While the Republican-controlled House of Representatives remains opposed to the Essential Air Service subsidies and the modernization of the rep-vote rule by the NMB, the Democratic-controlled Senate has pushed back. With no agreement, lawmakers have passed a series of short-term funding extensions that keep the nation’s commercial aviation network running while they continue to lock horns over the subsidy and vote-rule issue. As a result, long-term funding for airport and safety improvements is in liimbo.

The latest of 22 short-term extensions expires Jan. 31, and Mica is threatening to allow another partial shutdown of the system as occurred earlier this year when the House and Senate failed to agree, for a few days, on even another short-term extension.

Senate Majority Leader Harry Reid (D-Nev.) and Senate Commerce Committee Chairman Jay Rockefeller (D-W.Va.) remain committeed to not sacrificing the Essential Air Service program or allowing a congressional rollback of the NMB rule. President Obama has promised to veto any bill that does not preserve the Essential Air program and leave untouched the NMB ruling.

This congressional battle, as with so many other issues before Congress, has become, from Greek mythology, a Sisyphean struggle – a reference to King Sisyphus punished by being compelled to roll an immense boulder up a hill, only to watch it roll back down, and having to repeat this through eternity. 

WASHINGTON – The Republican chairman of the House Transportation & Infrastructure Committee, Rep. John Mica of Florida, added to his anti-labor reputation July 19 by inserting language in an aviation bill aimed at pressuring Senate Democrats to overturn a National Mediation Board decision allowing more democratic representation elections among airline and rail workers.

Not to be lost here is that were the UTU tentative national rail agreement rejected, and the outcome turned over to third parties, Mica would take the lead in deciding the outcome – and it is likely he would push for a congressionally imposed settlement quite unfavorable to workers.

Mica’s latest assault on labor is in the form of legislative language to halt essential air service subsidies to states of three labor-friendly Senate Democrats — Majority Leader Harry Reid (D-Nev.), Senate Commerce Committee Chairman Jay Rockefeller (D-W.Va.), and Senate Finance Committee Chairman Max Baucus (D-Mont.).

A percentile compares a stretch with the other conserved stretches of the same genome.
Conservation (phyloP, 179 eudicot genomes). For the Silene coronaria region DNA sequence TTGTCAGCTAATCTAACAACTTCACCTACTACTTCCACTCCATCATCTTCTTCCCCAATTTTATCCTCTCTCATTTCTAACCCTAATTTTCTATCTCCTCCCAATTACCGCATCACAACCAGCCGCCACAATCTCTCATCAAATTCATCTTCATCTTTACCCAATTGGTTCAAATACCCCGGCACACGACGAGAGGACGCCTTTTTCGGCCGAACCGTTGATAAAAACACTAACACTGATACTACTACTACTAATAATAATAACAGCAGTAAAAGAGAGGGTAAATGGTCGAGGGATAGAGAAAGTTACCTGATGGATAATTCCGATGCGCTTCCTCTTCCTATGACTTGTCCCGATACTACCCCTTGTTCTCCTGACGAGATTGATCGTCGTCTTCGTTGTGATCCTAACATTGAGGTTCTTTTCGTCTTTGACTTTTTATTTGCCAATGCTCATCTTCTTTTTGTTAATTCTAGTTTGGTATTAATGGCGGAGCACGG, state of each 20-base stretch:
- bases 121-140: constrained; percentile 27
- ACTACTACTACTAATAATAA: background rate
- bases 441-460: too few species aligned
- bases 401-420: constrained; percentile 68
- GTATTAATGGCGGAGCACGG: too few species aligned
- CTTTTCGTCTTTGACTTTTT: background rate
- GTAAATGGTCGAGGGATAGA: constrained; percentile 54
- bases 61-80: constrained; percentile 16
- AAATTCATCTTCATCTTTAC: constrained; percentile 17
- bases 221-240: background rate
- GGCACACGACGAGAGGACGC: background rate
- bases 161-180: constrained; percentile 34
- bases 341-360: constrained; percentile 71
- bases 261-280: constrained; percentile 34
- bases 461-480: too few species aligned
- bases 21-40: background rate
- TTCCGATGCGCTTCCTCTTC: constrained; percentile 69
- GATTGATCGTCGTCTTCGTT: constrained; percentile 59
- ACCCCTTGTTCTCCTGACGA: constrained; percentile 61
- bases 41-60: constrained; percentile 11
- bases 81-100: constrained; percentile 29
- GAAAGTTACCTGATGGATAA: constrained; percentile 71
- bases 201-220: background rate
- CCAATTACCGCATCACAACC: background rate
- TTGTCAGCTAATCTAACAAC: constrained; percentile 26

Rockefeller told the Associated Press that the Mica action was in retaliation for Senate Democrats refusing to accept an anti-labor provision in a Federal Aviation Administration authorization bill.

Mica, who is pushing to eliminate Amtrak, slash transit funding and prevent Transportation Security Administration workers from joining a union, has been on a tear to overturn an NMB ruling that brings airline and railroad representation elections in tune with all other democratic elections.

The NMB last year ended a 75-year practice that counted those not voting in rep elections as having voted against union representation. Instead, rep elections are now determined by a majority those actually voting.

No other democratic elections count those not voting as having cast negative ballots. The NMB merely brought airline and railroad rep elections under the same rules affecting all other elections in America. Indeed, if congressional elections followed the old NMB procedure, which Mica wishes to restore, many House and Senate lawmakers would not have been elected.

Mica is piqued that the changed NMB rep-election rule could make it easier for unions to organize airline and railroad workers.

Although the Republican controlled House voted to overturn the new NMB rep-election rule as part of a reauthorization of the Federal Aviation Administration, the Senate has refused to go along.

The result has been a stalemate and a series of extensions to keep the FAA operating. In the latest extension effort, Mica inserted language eliminating essential air service to the states of the Reid, Rockefeller and Baucus, who are among the most staunch opponents of overturning the NMB ruling through legislation.

It is a game of chicken, because if the latest extension is not passed, thousands of FAA employees would be furloughed, although the nation’s air traffic control system would continue operating. The Senate has showed no sign of capitulating to Mica.